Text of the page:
The Zoning Board recognized this and asked the petitioners if they could perhaps not use the word “Pawn” on their sides, and instead use the corporate name, EZ-Corp. But EZPawn is the trade name, so of course they’ll use their name on their signage.

The Board ultimately approved the proposal, which now heads to the City Council for final approval.

Whatever you personally believe about pawnshops, the widely held perception is not good. Thanks to my research, my perceptions have certainly changed. (Plus, Google now serves me lots of ads for pawnshops, payday loans, and bankruptcy attorneys.) But if someone already has less-than-ideal image of Elgin, how will that sign change – or affirm – their perceptions?

Am I off base? What do you think?

View the entire petition and Zoning Board details. Full disclosure: in my capacity as president of the South West Area Neighbors, I did write a letter based on input from the neighborhood, and spoke at the hearing.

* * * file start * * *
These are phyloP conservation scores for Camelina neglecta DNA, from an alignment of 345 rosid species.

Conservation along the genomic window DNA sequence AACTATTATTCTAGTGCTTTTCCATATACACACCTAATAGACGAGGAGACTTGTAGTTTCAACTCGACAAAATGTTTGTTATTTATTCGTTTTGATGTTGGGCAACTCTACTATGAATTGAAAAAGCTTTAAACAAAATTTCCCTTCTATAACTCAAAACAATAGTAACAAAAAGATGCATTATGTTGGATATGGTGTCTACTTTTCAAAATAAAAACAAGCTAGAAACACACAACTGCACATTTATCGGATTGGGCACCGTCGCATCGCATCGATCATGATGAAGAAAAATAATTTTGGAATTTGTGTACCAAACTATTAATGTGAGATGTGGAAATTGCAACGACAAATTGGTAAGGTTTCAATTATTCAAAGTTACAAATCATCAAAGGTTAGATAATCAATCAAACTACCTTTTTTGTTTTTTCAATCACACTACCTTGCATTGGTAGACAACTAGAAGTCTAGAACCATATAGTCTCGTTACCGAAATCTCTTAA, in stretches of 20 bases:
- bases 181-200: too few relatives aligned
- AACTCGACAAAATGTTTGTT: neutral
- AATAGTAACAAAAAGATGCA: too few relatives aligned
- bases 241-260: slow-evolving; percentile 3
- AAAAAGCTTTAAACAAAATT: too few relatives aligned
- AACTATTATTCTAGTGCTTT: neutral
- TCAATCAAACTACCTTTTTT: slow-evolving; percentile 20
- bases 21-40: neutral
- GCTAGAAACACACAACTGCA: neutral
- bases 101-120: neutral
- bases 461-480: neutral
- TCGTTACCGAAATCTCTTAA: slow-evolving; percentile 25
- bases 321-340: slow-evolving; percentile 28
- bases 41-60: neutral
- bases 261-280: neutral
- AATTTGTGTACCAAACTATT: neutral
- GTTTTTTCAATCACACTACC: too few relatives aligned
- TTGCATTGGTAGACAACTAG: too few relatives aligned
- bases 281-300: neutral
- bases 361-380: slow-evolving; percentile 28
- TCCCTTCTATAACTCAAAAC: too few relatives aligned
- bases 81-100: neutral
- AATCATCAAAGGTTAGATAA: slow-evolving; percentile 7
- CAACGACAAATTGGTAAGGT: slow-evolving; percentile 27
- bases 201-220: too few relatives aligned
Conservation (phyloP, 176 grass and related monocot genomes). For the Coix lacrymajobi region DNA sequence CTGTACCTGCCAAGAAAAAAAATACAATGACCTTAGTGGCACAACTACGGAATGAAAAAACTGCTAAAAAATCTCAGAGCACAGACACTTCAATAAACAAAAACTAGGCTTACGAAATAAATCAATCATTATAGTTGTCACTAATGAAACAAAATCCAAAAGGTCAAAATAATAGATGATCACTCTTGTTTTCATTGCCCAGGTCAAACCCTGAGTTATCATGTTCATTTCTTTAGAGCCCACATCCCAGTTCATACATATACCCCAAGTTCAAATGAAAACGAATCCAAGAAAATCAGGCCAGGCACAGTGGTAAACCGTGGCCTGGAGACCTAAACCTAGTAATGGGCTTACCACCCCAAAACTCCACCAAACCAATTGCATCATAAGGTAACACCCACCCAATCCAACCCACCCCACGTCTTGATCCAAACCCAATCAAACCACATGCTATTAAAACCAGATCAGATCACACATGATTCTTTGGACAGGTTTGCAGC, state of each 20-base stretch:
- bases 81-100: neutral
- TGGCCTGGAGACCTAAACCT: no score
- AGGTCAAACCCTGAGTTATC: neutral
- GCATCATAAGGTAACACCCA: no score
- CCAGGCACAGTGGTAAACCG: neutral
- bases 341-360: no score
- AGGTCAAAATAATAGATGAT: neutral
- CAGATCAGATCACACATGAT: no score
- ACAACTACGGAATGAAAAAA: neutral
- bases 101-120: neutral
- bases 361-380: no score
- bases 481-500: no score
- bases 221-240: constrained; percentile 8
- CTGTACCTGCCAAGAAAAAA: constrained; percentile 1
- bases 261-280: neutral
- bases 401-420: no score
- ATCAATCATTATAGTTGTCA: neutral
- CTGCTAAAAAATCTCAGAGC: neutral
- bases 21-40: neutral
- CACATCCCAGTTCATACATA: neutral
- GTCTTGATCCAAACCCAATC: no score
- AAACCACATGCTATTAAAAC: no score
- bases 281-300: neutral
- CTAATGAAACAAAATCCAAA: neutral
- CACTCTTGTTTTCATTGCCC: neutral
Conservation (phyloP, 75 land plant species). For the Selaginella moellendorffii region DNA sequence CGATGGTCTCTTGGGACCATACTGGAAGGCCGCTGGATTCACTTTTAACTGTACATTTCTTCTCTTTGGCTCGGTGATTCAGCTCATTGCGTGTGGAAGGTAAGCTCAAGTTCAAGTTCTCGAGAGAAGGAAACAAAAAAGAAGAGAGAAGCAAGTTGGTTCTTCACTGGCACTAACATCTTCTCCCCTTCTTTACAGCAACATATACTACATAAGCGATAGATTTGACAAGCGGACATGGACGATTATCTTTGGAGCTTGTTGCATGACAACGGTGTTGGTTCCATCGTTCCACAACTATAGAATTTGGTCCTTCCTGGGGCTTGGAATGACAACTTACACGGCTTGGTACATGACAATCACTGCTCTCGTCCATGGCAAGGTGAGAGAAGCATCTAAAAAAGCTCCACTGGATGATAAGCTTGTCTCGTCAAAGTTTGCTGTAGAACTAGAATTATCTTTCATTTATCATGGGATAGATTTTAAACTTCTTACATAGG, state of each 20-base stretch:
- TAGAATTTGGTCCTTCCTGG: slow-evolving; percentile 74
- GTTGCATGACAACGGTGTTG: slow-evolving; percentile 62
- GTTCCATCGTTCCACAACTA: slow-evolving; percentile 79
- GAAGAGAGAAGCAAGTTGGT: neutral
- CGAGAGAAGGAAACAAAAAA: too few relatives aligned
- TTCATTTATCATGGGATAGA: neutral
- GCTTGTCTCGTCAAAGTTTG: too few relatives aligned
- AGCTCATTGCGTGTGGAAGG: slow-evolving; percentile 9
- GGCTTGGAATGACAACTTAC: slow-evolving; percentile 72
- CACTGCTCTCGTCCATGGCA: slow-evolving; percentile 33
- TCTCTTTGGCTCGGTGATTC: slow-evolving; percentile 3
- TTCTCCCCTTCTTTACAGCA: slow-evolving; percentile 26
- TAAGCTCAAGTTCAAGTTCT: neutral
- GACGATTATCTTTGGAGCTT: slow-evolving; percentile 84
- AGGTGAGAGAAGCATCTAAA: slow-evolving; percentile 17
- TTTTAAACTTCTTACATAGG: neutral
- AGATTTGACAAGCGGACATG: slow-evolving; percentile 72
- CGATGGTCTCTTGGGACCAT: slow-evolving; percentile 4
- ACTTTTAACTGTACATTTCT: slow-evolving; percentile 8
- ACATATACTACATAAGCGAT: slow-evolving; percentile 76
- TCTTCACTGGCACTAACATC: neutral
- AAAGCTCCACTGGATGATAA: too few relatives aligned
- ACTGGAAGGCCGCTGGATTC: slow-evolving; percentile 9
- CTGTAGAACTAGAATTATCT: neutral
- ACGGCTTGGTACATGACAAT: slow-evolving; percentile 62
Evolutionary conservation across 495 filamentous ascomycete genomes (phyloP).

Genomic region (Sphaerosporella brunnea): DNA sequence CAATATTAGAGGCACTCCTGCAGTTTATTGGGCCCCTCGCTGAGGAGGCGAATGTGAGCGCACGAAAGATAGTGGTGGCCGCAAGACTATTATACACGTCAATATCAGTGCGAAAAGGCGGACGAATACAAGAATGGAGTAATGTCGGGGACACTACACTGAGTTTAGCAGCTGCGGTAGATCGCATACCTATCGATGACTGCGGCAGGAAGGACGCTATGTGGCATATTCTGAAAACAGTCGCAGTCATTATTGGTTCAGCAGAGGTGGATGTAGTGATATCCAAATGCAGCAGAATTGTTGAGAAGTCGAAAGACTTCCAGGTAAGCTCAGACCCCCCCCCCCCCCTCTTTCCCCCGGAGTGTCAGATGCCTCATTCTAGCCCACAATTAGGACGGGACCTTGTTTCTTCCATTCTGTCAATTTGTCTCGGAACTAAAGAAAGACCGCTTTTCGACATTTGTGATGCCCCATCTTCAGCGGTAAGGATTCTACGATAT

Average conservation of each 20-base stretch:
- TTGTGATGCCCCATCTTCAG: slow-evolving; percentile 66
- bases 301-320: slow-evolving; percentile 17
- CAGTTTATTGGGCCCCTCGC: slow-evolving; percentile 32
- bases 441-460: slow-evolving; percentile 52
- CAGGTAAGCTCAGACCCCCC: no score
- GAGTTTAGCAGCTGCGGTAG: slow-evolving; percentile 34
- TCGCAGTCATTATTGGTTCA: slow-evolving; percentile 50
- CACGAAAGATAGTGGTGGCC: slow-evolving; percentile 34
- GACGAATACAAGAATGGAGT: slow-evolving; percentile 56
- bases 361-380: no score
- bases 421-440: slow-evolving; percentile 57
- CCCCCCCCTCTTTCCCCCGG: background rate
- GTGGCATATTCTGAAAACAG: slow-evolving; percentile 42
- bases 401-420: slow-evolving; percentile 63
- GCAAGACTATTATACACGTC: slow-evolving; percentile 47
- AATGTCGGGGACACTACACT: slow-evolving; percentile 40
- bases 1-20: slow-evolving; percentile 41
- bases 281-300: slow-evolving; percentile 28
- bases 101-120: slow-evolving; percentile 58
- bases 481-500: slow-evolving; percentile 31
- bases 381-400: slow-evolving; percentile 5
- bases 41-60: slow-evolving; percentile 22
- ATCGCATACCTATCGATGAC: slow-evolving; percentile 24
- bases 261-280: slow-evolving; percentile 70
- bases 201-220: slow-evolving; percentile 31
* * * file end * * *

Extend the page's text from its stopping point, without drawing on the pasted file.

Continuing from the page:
Do Gamblers Like Opera?

Elgin’s Grand Victoria Casino sits just south of downtown, several thousand tons of ostensibly “floating” entertainment.

Elgin’s Hemmens Cultural Center, home to the fantastic Elgin Symphony Orchestra, is less than a mile away, in the heart of downtown.

Both attract steady audiences to Elgin, though the casino’s numbers are down significantly in the past couple of years.

In theory, both venues should drive crowds to the growing restaurant and bar population that’s trying to take hold in downtown. But in reality, that doesn’t really happen, particularly with casino patrons who have their pick of dining options within the casino’s confines.

Last week, the City Council decided to pursue a study that will evaluate the feasibility of an entertainment venue that could serve both purposes: hosting the ESO and growing arts community while also serving the Grand Victoria’s need to compete with the new Rivers Casino in Des Plaines. (Thankfully, we’re not paying for this $45,000 with tax dollars. The Grand Victoria’s parent company, HGMI Gaming, will foot the bill.) While a location hasn’t really been determined, some have floated Festival Park, given its location between the casino and downtown, as a logical space.

Mike Danahey’s wonderfully comprehensive Courier News piece covers the biggest issues: Festival Park is the only green space in downtown; the need to be good neighbors to the townhome residents who have struggled with noisy downtown venues (namely the Main Event), and the odd pairing of gambling and arts. This is the part that really piqued my interest.